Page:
Understanding why different life history strategies respond differently to changes in environmental variability is necessary to be able to predict eco-evolutionary population responses to change. Marine megafauna display unusual combinations of life history traits. For example, rays, sharks and turtles are all long-lived, characteristic of slow life histories. However, turtles also have very high reproduction rates and juvenile mortality, characteristic of fast life histories. Sharks and rays, in contrast, produce a few live-born young, which have low mortality rates, characteristic of slow life histories. This raises the question if marine megafaunal responses to environmental variability follow conventional life history patterns, including the pattern that fast life histories are more sensitive to environmental autocorrelation than slow life histories. To answer this question, we used a functional trait approach to quantify for different species of mobulid rays, cheloniid sea turtles and carcharhinid sharks – all inhabitants or visitors of (human-dominated) coastalscapes – how their life history, average size and log stochastic population growth rate, log(λs), respond to changes in environmental autocorrelation and in the frequency of favorable environmental conditions. The faster life histories were more sensitive to temporal frequency of favourable environmental conditions, but both faster and slower life histories were equally sensitive, although of opposite sign, to environmental autocorrelation. These patterns are atypical, likely following from the unusual life history traits that the megafauna display, as responses were linked to variation in mortality, growth and reproduction rates. Our findings signify the importance of understanding how life history traits and population responses to environmental change are linked. Such understanding is a basis for accurate predictions of marine megafauna population responses to environmental perturbations like (over)fishing, and to shifts in the autocorrelation of environmental variables, ultimately contributing toward bending the curve on marine biodiversity loss.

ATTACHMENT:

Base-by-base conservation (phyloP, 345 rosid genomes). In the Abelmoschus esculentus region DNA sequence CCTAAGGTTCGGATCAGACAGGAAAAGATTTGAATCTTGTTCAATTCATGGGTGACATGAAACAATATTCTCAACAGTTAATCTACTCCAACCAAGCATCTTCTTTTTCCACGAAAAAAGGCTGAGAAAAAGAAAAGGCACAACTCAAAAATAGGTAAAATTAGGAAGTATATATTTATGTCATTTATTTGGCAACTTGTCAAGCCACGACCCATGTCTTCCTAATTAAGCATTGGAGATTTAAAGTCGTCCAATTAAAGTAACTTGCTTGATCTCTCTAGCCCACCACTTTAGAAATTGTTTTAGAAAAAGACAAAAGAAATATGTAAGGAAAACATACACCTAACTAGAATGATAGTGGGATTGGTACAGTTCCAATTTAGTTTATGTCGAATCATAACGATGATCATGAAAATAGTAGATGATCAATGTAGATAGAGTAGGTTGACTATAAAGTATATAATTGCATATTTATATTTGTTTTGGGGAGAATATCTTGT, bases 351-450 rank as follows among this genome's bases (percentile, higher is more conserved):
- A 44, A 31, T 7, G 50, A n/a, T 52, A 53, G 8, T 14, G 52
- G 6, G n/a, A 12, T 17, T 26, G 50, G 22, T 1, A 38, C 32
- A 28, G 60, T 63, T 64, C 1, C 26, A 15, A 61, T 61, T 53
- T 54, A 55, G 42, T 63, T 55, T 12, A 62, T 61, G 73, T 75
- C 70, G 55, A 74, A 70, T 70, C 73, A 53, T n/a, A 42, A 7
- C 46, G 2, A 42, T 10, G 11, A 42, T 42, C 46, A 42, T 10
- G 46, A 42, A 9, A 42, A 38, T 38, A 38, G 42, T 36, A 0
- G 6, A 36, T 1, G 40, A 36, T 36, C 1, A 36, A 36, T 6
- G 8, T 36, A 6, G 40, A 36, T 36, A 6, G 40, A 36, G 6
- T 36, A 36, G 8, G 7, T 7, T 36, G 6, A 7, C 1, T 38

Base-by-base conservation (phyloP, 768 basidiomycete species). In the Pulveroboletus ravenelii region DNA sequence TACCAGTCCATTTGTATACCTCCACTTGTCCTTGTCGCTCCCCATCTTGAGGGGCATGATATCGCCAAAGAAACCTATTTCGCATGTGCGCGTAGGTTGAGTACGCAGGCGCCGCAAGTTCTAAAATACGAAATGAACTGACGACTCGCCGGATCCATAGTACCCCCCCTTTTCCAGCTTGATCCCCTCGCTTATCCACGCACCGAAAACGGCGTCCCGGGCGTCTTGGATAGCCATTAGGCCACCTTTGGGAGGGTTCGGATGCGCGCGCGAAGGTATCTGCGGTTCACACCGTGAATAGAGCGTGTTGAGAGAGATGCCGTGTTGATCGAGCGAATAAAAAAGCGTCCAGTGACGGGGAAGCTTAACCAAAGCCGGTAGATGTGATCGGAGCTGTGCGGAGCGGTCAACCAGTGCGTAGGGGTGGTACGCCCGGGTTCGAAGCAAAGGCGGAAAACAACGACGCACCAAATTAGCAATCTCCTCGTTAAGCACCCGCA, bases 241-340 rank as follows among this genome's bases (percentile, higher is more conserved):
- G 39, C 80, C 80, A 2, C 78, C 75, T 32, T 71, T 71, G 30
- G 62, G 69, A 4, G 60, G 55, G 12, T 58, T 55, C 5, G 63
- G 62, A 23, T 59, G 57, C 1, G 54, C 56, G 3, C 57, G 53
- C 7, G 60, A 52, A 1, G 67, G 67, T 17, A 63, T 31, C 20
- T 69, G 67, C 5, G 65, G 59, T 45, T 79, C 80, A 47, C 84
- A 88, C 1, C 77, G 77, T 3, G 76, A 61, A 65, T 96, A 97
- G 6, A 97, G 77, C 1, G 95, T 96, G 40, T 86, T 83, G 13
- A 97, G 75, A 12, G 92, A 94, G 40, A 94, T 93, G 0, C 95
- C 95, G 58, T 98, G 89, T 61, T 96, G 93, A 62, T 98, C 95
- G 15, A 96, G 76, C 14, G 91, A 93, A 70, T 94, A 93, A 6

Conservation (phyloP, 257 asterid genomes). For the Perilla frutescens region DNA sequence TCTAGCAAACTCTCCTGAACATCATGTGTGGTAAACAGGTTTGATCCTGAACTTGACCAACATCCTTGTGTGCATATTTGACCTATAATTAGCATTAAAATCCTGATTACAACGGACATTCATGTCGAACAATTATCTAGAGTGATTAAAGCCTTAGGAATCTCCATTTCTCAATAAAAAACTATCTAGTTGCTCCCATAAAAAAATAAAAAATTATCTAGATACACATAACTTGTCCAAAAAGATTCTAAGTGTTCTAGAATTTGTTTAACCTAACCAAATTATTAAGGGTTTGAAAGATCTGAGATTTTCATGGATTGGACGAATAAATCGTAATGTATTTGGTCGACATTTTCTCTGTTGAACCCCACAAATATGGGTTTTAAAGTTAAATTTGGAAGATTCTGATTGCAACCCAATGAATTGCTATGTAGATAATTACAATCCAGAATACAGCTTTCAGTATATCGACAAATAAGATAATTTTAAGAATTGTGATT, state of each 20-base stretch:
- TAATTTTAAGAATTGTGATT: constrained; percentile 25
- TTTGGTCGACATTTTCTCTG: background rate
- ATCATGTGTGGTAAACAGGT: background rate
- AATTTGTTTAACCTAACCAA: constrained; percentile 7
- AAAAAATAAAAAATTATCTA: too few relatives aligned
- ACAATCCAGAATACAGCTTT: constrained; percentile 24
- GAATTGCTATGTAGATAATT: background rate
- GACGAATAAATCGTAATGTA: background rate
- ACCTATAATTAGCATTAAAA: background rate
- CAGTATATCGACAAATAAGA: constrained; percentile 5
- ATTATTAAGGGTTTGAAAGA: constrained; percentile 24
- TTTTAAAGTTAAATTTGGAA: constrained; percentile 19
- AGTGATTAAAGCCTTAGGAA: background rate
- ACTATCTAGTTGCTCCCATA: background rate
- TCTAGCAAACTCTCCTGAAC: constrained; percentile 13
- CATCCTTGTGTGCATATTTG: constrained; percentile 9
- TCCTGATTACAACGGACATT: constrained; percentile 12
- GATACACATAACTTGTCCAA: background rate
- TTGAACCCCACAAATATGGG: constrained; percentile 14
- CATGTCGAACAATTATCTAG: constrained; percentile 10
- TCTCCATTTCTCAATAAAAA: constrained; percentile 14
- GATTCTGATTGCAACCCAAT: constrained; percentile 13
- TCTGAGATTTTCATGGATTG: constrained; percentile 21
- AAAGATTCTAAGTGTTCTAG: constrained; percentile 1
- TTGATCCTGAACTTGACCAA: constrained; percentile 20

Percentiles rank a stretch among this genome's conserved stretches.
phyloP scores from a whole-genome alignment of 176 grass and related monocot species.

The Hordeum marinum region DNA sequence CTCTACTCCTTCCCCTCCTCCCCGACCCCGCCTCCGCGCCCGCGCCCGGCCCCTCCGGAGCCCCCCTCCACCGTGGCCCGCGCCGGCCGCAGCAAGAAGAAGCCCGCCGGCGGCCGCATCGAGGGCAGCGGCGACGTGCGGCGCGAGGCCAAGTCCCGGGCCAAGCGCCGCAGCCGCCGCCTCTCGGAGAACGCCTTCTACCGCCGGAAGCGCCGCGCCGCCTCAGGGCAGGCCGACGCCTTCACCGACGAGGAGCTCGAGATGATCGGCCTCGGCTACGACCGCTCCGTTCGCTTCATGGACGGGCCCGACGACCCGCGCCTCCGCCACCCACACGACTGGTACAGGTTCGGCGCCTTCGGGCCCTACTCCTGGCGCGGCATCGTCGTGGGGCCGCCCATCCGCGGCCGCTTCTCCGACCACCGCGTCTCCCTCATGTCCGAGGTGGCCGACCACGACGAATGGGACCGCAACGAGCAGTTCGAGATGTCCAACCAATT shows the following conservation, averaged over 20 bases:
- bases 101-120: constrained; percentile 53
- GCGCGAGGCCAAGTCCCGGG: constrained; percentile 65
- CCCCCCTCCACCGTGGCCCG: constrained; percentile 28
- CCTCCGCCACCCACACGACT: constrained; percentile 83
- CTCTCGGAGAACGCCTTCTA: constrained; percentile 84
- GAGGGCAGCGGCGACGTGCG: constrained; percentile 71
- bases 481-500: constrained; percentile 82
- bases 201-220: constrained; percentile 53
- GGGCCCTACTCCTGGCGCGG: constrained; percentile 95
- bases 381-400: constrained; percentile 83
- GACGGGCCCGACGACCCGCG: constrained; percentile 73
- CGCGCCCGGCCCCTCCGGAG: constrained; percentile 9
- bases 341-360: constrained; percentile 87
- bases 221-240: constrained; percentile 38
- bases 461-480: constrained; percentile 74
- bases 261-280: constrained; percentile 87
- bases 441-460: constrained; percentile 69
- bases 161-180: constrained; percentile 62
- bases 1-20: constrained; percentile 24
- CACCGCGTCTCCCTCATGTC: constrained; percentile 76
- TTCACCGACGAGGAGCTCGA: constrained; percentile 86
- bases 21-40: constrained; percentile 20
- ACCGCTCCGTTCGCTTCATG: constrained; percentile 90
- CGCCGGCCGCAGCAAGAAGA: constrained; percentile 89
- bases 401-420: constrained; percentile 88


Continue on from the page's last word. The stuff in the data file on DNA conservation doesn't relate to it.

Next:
... Saldaña-Ruiz et al. (2017) reconstructed the historic landings of a shark fishery in the Gulf of California and showed a relative decline in landings for several species. Clarke et al. (2006) used trade data and genetic techniques to reconstruct point estimates of species-specific catches in the global shark fin trade. Clarke et al. (2006) found that for species which were traded, catches were three to four times higher than the official catch statistics. ...
... Clarke et al. (2006) used trade data and genetic techniques to reconstruct point estimates of species-specific catches in the global shark fin trade. Clarke et al. (2006) found that for species which were traded, catches were three to four times higher than the official catch statistics. Overall catches of sharks and rays in WA were 57% larger than those derived from official statistics. ...
Reliable catch information is scarce for most sharks and rays worldwide, with almost half of the stocks considered to be Data Deficient due to limited species-specific catch statistics. Western Australia (WA) hosts a diverse number of shark and ray species, some of which are considered to be threatened with extinction at a global level. Commercial catch statistics only account for shark and ray landings. The present study used the best available information to reconstruct unaccounted and unreported catches for 47 shark and ray taxa to better understand the impact of fishing. For some species, there was good agreement between reconstructed catches and reported landings, but overall reconstructed catches were 57% higher than those derived from official statistics alone, underestimating the actual extraction level for many species. The reconstructed catch time series provide the basis for the assessment of all species of sharks and rays captured in WA, including protected species that interact with commercial and recreational fisheries.
... Furthermore, apart from providing an important perspective to interpreting functional and life-history evolution as being the sister group to all other extant jawed vertebrates (Gnathostomata) [15], they exhibit a genomic architecture that is likely closer to the ancestral vertebrate condition compared to teleosts [16]. Their commercial value, especially of their meat, fin and liver is increasing as targeted teleost fish become less accessible [17,18]. As a result, overfishing has profoundly altered shark and ray populations [19][20][21] and several species are facing a two-fold higher extinction risk compared to finfish [22]. ...
Full-text available